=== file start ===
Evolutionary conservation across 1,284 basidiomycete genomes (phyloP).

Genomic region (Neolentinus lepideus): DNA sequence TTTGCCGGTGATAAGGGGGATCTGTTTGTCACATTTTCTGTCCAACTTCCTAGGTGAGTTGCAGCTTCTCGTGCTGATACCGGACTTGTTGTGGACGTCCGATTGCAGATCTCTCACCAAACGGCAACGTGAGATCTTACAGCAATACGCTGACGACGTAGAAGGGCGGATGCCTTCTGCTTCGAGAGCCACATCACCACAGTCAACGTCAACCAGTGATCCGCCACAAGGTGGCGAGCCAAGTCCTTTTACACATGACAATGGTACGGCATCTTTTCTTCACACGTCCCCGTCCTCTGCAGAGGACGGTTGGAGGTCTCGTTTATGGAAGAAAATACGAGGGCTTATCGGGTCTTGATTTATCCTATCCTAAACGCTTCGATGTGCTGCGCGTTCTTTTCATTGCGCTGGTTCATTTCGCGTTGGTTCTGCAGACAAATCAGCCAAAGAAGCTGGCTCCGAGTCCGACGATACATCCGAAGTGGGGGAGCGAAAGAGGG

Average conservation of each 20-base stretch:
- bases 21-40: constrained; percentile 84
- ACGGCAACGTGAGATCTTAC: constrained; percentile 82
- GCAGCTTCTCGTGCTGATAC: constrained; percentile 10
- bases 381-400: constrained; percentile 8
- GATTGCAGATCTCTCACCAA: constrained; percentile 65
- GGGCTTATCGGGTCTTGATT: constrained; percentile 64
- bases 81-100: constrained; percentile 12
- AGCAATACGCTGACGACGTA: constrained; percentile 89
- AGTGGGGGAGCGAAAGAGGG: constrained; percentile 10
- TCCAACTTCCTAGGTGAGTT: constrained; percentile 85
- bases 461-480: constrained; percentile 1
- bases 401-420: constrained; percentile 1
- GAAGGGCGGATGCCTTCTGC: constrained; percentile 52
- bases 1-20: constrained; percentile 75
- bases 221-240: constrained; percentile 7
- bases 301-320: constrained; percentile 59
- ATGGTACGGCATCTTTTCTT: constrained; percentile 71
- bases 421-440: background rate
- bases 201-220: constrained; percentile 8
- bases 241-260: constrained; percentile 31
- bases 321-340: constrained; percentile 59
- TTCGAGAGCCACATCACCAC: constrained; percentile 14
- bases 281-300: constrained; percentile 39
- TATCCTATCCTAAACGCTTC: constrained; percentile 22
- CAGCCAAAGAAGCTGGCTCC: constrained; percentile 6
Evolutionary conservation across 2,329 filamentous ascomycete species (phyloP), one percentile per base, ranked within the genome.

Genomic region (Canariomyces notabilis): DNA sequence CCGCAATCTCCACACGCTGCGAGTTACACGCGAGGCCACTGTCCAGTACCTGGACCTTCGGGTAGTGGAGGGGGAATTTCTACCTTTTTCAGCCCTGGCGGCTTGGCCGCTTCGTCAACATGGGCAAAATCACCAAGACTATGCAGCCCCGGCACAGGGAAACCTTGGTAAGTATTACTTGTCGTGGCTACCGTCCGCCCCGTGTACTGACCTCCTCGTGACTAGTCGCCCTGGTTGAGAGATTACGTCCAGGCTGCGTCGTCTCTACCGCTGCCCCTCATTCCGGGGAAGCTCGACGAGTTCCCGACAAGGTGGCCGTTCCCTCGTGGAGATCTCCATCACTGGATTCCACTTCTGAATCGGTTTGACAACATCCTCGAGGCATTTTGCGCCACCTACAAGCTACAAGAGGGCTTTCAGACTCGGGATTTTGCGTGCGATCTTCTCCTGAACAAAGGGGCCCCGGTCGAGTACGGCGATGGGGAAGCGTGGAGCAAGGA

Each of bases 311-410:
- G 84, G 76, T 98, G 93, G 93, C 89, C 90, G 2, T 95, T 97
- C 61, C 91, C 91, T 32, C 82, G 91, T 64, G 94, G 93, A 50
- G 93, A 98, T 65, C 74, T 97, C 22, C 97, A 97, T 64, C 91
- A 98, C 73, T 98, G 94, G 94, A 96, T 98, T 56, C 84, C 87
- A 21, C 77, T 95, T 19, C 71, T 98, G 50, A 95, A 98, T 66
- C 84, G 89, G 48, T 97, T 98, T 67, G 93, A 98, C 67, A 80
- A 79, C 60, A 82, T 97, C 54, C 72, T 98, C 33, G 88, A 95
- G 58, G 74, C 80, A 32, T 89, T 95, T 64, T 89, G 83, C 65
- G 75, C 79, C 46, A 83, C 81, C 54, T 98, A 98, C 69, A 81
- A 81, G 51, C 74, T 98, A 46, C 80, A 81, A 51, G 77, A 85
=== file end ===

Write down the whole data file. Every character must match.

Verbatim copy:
Evolutionary conservation across 1,284 basidiomycete genomes (phyloP).

Genomic region (Neolentinus lepideus): DNA sequence TTTGCCGGTGATAAGGGGGATCTGTTTGTCACATTTTCTGTCCAACTTCCTAGGTGAGTTGCAGCTTCTCGTGCTGATACCGGACTTGTTGTGGACGTCCGATTGCAGATCTCTCACCAAACGGCAACGTGAGATCTTACAGCAATACGCTGACGACGTAGAAGGGCGGATGCCTTCTGCTTCGAGAGCCACATCACCACAGTCAACGTCAACCAGTGATCCGCCACAAGGTGGCGAGCCAAGTCCTTTTACACATGACAATGGTACGGCATCTTTTCTTCACACGTCCCCGTCCTCTGCAGAGGACGGTTGGAGGTCTCGTTTATGGAAGAAAATACGAGGGCTTATCGGGTCTTGATTTATCCTATCCTAAACGCTTCGATGTGCTGCGCGTTCTTTTCATTGCGCTGGTTCATTTCGCGTTGGTTCTGCAGACAAATCAGCCAAAGAAGCTGGCTCCGAGTCCGACGATACATCCGAAGTGGGGGAGCGAAAGAGGG

Average conservation of each 20-base stretch:
- bases 21-40: constrained; percentile 84
- ACGGCAACGTGAGATCTTAC: constrained; percentile 82
- GCAGCTTCTCGTGCTGATAC: constrained; percentile 10
- bases 381-400: constrained; percentile 8
- GATTGCAGATCTCTCACCAA: constrained; percentile 65
- GGGCTTATCGGGTCTTGATT: constrained; percentile 64
- bases 81-100: constrained; percentile 12
- AGCAATACGCTGACGACGTA: constrained; percentile 89
- AGTGGGGGAGCGAAAGAGGG: constrained; percentile 10
- TCCAACTTCCTAGGTGAGTT: constrained; percentile 85
- bases 461-480: constrained; percentile 1
- bases 401-420: constrained; percentile 1
- GAAGGGCGGATGCCTTCTGC: constrained; percentile 52
- bases 1-20: constrained; percentile 75
- bases 221-240: constrained; percentile 7
- bases 301-320: constrained; percentile 59
- ATGGTACGGCATCTTTTCTT: constrained; percentile 71
- bases 421-440: background rate
- bases 201-220: constrained; percentile 8
- bases 241-260: constrained; percentile 31
- bases 321-340: constrained; percentile 59
- TTCGAGAGCCACATCACCAC: constrained; percentile 14
- bases 281-300: constrained; percentile 39
- TATCCTATCCTAAACGCTTC: constrained; percentile 22
- CAGCCAAAGAAGCTGGCTCC: constrained; percentile 6
Evolutionary conservation across 2,329 filamentous ascomycete species (phyloP), one percentile per base, ranked within the genome.

Genomic region (Canariomyces notabilis): DNA sequence CCGCAATCTCCACACGCTGCGAGTTACACGCGAGGCCACTGTCCAGTACCTGGACCTTCGGGTAGTGGAGGGGGAATTTCTACCTTTTTCAGCCCTGGCGGCTTGGCCGCTTCGTCAACATGGGCAAAATCACCAAGACTATGCAGCCCCGGCACAGGGAAACCTTGGTAAGTATTACTTGTCGTGGCTACCGTCCGCCCCGTGTACTGACCTCCTCGTGACTAGTCGCCCTGGTTGAGAGATTACGTCCAGGCTGCGTCGTCTCTACCGCTGCCCCTCATTCCGGGGAAGCTCGACGAGTTCCCGACAAGGTGGCCGTTCCCTCGTGGAGATCTCCATCACTGGATTCCACTTCTGAATCGGTTTGACAACATCCTCGAGGCATTTTGCGCCACCTACAAGCTACAAGAGGGCTTTCAGACTCGGGATTTTGCGTGCGATCTTCTCCTGAACAAAGGGGCCCCGGTCGAGTACGGCGATGGGGAAGCGTGGAGCAAGGA

Each of bases 311-410:
- G 84, G 76, T 98, G 93, G 93, C 89, C 90, G 2, T 95, T 97
- C 61, C 91, C 91, T 32, C 82, G 91, T 64, G 94, G 93, A 50
- G 93, A 98, T 65, C 74, T 97, C 22, C 97, A 97, T 64, C 91
- A 98, C 73, T 98, G 94, G 94, A 96, T 98, T 56, C 84, C 87
- A 21, C 77, T 95, T 19, C 71, T 98, G 50, A 95, A 98, T 66
- C 84, G 89, G 48, T 97, T 98, T 67, G 93, A 98, C 67, A 80
- A 79, C 60, A 82, T 97, C 54, C 72, T 98, C 33, G 88, A 95
- G 58, G 74, C 80, A 32, T 89, T 95, T 64, T 89, G 83, C 65
- G 75, C 79, C 46, A 83, C 81, C 54, T 98, A 98, C 69, A 81
- A 81, G 51, C 74, T 98, A 46, C 80, A 81, A 51, G 77, A 85